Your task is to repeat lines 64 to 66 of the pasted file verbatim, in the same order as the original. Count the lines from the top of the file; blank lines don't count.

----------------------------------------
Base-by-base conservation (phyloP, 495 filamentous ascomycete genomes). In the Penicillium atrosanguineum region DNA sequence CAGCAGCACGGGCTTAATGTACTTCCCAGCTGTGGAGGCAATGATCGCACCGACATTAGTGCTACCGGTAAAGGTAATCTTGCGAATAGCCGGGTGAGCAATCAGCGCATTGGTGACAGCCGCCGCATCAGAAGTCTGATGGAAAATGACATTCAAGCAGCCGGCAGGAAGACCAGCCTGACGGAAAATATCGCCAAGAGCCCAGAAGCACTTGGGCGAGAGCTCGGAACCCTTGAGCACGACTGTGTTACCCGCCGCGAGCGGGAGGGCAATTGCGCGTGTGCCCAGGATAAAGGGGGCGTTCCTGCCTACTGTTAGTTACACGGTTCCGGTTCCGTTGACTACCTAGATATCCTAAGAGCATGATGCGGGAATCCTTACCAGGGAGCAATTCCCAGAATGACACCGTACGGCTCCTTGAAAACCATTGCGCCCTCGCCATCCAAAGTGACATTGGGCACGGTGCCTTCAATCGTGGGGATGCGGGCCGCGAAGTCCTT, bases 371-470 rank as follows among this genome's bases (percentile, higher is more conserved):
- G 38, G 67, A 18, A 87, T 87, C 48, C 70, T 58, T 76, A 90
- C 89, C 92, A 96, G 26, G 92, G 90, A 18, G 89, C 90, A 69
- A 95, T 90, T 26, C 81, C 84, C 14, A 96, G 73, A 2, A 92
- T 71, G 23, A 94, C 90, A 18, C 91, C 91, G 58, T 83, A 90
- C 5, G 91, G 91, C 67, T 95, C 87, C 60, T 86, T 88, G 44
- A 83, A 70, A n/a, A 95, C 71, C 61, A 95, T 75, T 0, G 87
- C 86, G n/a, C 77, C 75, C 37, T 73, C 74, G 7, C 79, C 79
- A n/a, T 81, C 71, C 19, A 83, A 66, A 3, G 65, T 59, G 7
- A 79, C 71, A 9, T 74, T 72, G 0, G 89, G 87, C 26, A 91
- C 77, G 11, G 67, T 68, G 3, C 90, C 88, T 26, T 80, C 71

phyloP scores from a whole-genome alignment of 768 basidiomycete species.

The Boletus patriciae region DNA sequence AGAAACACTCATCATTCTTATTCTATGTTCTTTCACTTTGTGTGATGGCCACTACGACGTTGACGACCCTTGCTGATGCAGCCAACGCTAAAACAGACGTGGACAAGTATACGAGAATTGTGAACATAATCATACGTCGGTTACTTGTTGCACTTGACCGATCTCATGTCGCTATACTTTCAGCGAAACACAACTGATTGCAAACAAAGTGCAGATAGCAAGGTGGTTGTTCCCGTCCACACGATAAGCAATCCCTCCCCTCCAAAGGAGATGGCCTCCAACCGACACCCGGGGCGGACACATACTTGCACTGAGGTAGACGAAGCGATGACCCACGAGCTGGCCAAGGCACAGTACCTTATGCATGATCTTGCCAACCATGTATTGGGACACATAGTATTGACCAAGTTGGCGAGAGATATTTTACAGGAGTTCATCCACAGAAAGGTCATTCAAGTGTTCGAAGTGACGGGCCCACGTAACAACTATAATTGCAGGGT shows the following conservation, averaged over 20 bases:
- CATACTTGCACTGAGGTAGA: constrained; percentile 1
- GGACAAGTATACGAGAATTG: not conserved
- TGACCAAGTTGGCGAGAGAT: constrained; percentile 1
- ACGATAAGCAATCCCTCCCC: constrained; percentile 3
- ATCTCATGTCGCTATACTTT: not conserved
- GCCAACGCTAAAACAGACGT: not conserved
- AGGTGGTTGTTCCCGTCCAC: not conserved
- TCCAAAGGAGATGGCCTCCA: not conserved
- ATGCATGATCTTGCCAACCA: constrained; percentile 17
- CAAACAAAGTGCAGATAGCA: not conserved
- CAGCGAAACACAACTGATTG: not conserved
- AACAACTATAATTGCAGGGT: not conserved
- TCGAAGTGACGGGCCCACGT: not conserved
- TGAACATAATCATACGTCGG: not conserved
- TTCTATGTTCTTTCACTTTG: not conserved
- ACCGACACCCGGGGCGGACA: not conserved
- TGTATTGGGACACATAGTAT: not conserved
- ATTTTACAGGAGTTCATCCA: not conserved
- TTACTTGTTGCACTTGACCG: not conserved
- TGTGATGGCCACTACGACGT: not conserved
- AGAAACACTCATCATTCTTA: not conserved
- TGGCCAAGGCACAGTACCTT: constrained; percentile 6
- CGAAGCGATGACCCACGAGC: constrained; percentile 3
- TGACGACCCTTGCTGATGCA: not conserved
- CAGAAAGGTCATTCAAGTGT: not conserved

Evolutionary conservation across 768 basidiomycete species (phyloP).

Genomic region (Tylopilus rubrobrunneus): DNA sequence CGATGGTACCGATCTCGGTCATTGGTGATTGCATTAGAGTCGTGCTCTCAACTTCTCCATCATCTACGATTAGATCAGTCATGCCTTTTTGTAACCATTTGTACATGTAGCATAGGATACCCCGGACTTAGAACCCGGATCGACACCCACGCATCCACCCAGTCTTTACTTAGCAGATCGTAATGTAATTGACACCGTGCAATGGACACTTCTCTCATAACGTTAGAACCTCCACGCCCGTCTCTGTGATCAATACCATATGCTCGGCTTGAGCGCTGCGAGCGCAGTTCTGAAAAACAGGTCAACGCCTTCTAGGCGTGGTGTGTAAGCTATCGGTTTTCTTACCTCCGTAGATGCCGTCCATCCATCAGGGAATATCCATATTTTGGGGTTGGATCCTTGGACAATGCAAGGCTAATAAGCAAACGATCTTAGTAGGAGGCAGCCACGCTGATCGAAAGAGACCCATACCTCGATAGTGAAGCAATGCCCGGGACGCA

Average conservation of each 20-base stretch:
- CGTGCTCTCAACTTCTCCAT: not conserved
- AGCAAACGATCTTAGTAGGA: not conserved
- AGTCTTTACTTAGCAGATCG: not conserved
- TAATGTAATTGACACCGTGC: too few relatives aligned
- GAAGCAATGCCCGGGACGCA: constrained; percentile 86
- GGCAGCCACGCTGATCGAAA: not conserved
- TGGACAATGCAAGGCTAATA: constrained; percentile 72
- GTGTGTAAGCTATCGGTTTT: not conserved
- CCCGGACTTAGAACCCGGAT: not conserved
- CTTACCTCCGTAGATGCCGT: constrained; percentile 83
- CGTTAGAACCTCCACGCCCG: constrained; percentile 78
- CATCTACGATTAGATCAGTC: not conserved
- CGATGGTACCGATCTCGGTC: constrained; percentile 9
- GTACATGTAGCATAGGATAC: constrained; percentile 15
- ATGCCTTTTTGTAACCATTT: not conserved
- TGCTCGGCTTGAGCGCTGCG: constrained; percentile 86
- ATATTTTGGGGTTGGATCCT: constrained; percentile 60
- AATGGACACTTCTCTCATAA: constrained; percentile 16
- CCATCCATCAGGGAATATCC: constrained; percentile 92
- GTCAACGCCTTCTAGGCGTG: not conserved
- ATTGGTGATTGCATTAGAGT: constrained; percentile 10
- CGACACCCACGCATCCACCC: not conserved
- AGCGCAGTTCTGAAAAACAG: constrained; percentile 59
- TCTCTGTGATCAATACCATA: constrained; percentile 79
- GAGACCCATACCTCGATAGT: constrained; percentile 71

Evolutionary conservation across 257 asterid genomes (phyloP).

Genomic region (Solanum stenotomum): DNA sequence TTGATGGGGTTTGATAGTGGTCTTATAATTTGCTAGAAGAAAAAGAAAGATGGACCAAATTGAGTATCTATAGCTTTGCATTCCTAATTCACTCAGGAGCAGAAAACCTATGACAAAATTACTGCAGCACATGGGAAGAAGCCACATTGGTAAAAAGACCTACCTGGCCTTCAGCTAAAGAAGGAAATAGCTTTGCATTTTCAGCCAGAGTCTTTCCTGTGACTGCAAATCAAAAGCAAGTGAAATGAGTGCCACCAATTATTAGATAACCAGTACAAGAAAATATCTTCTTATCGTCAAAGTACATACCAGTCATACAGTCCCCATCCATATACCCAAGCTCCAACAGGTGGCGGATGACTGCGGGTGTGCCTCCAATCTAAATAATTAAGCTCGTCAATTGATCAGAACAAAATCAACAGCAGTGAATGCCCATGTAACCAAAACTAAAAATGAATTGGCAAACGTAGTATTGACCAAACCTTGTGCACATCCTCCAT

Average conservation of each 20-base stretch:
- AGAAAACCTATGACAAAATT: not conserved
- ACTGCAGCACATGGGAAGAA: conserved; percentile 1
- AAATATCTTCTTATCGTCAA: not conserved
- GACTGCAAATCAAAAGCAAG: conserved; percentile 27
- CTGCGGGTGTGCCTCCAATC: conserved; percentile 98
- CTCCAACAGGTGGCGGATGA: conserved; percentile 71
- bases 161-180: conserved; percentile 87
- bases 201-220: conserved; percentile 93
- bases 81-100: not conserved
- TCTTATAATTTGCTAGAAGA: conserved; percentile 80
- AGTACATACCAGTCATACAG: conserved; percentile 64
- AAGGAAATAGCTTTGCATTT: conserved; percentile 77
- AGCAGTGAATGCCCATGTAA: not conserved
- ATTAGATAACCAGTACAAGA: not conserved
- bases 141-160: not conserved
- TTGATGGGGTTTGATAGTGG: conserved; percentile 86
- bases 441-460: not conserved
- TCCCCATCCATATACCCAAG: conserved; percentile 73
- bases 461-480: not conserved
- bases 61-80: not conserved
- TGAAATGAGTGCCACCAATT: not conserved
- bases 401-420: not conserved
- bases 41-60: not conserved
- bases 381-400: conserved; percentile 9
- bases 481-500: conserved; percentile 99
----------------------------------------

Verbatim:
- AGCGCAGTTCTGAAAAACAG: constrained; percentile 59
- TCTCTGTGATCAATACCATA: constrained; percentile 79
- GAGACCCATACCTCGATAGT: constrained; percentile 71